For many Canadians, insurance is a fact of life. We rely on our insurance policies to provide for us in the case of the unexpected. Insurance has become such an important part of our lives that in 2011, Canadians spent over 39 billion dollars on their premiums. When you make a claim on your insurance, your claim will be managed by an insurance adjuster. The adjuster’s job is to ensure that you are paid out properly under the policy – and in most cases, your insurance claims are handled smoothly and you get the compensation and peace of mind you paid for. However, in order to keep your insurance premiums low (and the insurance company’s profits high), the adjuster must always endeavor to keep payments under the policy to a minimum. As a result, disputes arise between insurance companies and their customers about their insurance coverage, and many people find themselves frustrated, and in need of assistance in resolving these disputes.
An experienced lawyer can help you navigate the claims process, and when necessary, can help you fight for the insurance coverage you paid for by brining an action in the courts. This article explains one of the common reasons that an insurer might deny your coverage.
Whenever you sign up for insurance, you will be asked to provide information about yourself or the property you are insuring in the form of a questionnaire or application form. Failing to fill these out accurately may result in your insurance coverage being voided at the time you make your claim. If this happens, you will usually be entitled to a refund of your premiums.
At common law, the insured has a duty to properly disclose the nature of the risks that are being insured. In addition, your insurance contract will usually contain a term enabling the insurer to treat your contract as void in the case of misrepresentations. Insurance contracts dealing with property will include the following mandatory clause set out in section 29 of the Insurance Act.
If a person applying for insurance falsely describes the property to the prejudice of the insurer, or misrepresents or fraudulently omits to communicate any circumstance that is material to be made known to the insurer in order to enable it to judge the risk to be undertaken, the contract is void as to any property in relation to which the misrepresentation or omission is material.
Interestingly, this condition makes a distinction between misrepresentations and omissions. This distinction was addressed by the Supreme Court of Canada in Taylor v. London Assurance Corp.  S.C.J. No. 13. The Court found that, upon reading of this language, that an omission of material facts must be made intentionally and fraudulently in order for the contract to be voided, but that a misrepresentation will void a contract irrespective of the insured party’s intentions.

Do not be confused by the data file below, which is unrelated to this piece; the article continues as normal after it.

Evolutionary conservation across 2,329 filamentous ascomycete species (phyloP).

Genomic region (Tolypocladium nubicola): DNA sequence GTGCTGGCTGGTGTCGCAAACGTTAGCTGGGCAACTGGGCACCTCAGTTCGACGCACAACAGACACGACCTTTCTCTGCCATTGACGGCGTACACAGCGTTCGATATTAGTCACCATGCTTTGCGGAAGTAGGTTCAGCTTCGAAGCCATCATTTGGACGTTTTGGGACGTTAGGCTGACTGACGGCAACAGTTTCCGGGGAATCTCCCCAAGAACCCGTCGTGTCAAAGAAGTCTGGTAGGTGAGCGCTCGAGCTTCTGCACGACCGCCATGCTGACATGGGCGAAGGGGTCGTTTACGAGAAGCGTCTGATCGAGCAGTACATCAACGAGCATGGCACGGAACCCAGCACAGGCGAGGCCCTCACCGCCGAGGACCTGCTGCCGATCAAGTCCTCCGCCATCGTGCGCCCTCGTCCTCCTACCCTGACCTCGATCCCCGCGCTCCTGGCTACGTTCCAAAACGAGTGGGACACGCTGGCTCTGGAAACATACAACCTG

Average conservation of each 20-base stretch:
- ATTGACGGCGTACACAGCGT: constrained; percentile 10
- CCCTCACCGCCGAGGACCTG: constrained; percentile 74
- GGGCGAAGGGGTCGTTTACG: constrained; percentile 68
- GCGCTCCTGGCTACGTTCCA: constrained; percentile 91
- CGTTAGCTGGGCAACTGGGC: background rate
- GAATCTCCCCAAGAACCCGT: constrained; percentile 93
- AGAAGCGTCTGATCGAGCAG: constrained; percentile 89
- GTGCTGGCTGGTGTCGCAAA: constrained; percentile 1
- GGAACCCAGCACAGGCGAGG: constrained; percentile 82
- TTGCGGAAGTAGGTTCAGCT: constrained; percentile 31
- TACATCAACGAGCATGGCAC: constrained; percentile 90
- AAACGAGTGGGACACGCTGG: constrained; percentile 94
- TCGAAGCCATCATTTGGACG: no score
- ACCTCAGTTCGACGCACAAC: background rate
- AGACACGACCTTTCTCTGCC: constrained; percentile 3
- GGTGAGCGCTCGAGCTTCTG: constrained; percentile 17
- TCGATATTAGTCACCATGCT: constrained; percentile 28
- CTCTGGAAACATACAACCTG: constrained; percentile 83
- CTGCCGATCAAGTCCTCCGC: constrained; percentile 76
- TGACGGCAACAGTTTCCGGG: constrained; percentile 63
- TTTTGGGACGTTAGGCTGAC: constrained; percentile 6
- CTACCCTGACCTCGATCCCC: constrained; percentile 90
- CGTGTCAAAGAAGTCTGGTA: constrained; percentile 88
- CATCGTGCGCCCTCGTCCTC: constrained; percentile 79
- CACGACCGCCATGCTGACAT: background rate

However, not all misrepresentations will void an insurance contract. An insurer cannot void your contract for something trivial like spelling a name incorrectly. Section 17 of the Insurance Act states as follows:
17 (1) A contract is not rendered void or voidable by reason of any misrepresentation, or any failure to disclose on the part of the insured in the application or proposal for the insurance or otherwise, unless the misrepresentation or failure to disclose is material to the contract.
(2) The question of materiality is one of fact.
According to section 17, your misrepresentation or omission must be considered material before the insurer can void your contract. This term was explained by the Supreme Court of Canada in the case of Mutual Life Ins. Co., N.Y. v. Ontario Metal Products Co.  1 D.L.R. 583.The Court wrote that a misrepresentation is material if “whether if the matters concealed or misrepresented had been truly disclosed, they would, on a fair consideration of the evidence, have influenced a reasonable insurer to decline the risk or to have stipulated for a higher premium.” This means that if the misrepresentation would have caused the insurer to charge you a higher premium, then the misrepresentation is material, and the contract may be voided. For example, if you failed to disclose on your application that you were carrying on a business at home, and your roof was crushed by a falling tree, then your insurance contract can be voided – even though the cause of your loss has nothing to do with the mistake made on your application!
You may want to seek legal advice if you have been denied coverage on the basis of misrepresentation – the adjuster’s decision is to void your contract is not always a legally correct one. You may be able to challenge this decision if:
- the misrepresentation was not materials, or the insurer was not prejudiced by the misrepresentation;
- the misrepresented facts were not within your knowledge; or
- the questions on the insurance application were not clear enough to elicit an accurate answer.
In addition, if you relied on a professional to ensure that your insurance needs were met, you may have a cause of action against that professional for negligence.
If you believe you are wrongly being denied insurance coverage, including home insurance, disability insurance, or travel insurance, please do not hesitate to contact me to assist you in getting the insurance coverage you paid for. I can be reached via email at firstname.lastname@example.org